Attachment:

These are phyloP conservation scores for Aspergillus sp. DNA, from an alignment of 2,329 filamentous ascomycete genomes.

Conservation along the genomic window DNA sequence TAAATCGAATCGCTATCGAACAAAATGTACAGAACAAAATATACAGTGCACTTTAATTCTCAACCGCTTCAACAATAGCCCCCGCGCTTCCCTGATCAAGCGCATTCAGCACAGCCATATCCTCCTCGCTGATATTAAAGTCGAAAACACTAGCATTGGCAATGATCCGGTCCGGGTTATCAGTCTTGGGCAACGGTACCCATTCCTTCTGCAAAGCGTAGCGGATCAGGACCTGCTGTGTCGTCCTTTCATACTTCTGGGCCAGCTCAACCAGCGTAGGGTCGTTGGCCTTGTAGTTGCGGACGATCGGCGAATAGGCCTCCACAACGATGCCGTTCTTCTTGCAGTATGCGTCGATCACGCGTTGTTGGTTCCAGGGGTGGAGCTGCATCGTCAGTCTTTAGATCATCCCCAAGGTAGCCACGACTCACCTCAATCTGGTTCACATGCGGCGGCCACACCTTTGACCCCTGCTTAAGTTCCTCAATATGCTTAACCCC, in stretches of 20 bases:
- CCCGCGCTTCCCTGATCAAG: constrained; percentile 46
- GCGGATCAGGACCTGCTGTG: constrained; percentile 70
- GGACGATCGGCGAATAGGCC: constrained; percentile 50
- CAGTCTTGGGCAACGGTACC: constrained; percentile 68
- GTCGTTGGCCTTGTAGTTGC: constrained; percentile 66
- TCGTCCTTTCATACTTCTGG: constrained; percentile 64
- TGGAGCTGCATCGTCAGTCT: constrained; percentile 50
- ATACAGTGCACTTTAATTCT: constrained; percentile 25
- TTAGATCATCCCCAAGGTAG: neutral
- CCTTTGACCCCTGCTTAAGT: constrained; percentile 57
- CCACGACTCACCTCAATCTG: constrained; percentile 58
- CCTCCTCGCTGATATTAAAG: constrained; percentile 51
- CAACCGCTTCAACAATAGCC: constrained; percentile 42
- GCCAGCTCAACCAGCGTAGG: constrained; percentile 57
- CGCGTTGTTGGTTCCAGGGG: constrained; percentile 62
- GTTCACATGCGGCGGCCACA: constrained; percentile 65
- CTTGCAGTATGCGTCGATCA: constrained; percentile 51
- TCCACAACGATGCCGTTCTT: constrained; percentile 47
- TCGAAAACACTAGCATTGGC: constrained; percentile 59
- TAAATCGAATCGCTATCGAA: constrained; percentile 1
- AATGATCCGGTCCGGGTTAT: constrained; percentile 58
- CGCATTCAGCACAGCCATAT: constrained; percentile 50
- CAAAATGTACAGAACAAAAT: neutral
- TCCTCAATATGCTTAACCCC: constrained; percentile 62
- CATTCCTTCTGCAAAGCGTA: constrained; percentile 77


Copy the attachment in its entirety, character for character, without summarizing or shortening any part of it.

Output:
These are phyloP conservation scores for Aspergillus sp. DNA, from an alignment of 2,329 filamentous ascomycete genomes.

Conservation along the genomic window DNA sequence TAAATCGAATCGCTATCGAACAAAATGTACAGAACAAAATATACAGTGCACTTTAATTCTCAACCGCTTCAACAATAGCCCCCGCGCTTCCCTGATCAAGCGCATTCAGCACAGCCATATCCTCCTCGCTGATATTAAAGTCGAAAACACTAGCATTGGCAATGATCCGGTCCGGGTTATCAGTCTTGGGCAACGGTACCCATTCCTTCTGCAAAGCGTAGCGGATCAGGACCTGCTGTGTCGTCCTTTCATACTTCTGGGCCAGCTCAACCAGCGTAGGGTCGTTGGCCTTGTAGTTGCGGACGATCGGCGAATAGGCCTCCACAACGATGCCGTTCTTCTTGCAGTATGCGTCGATCACGCGTTGTTGGTTCCAGGGGTGGAGCTGCATCGTCAGTCTTTAGATCATCCCCAAGGTAGCCACGACTCACCTCAATCTGGTTCACATGCGGCGGCCACACCTTTGACCCCTGCTTAAGTTCCTCAATATGCTTAACCCC, in stretches of 20 bases:
- CCCGCGCTTCCCTGATCAAG: constrained; percentile 46
- GCGGATCAGGACCTGCTGTG: constrained; percentile 70
- GGACGATCGGCGAATAGGCC: constrained; percentile 50
- CAGTCTTGGGCAACGGTACC: constrained; percentile 68
- GTCGTTGGCCTTGTAGTTGC: constrained; percentile 66
- TCGTCCTTTCATACTTCTGG: constrained; percentile 64
- TGGAGCTGCATCGTCAGTCT: constrained; percentile 50
- ATACAGTGCACTTTAATTCT: constrained; percentile 25
- TTAGATCATCCCCAAGGTAG: neutral
- CCTTTGACCCCTGCTTAAGT: constrained; percentile 57
- CCACGACTCACCTCAATCTG: constrained; percentile 58
- CCTCCTCGCTGATATTAAAG: constrained; percentile 51
- CAACCGCTTCAACAATAGCC: constrained; percentile 42
- GCCAGCTCAACCAGCGTAGG: constrained; percentile 57
- CGCGTTGTTGGTTCCAGGGG: constrained; percentile 62
- GTTCACATGCGGCGGCCACA: constrained; percentile 65
- CTTGCAGTATGCGTCGATCA: constrained; percentile 51
- TCCACAACGATGCCGTTCTT: constrained; percentile 47
- TCGAAAACACTAGCATTGGC: constrained; percentile 59
- TAAATCGAATCGCTATCGAA: constrained; percentile 1
- AATGATCCGGTCCGGGTTAT: constrained; percentile 58
- CGCATTCAGCACAGCCATAT: constrained; percentile 50
- CAAAATGTACAGAACAAAAT: neutral
- TCCTCAATATGCTTAACCCC: constrained; percentile 62
- CATTCCTTCTGCAAAGCGTA: constrained; percentile 77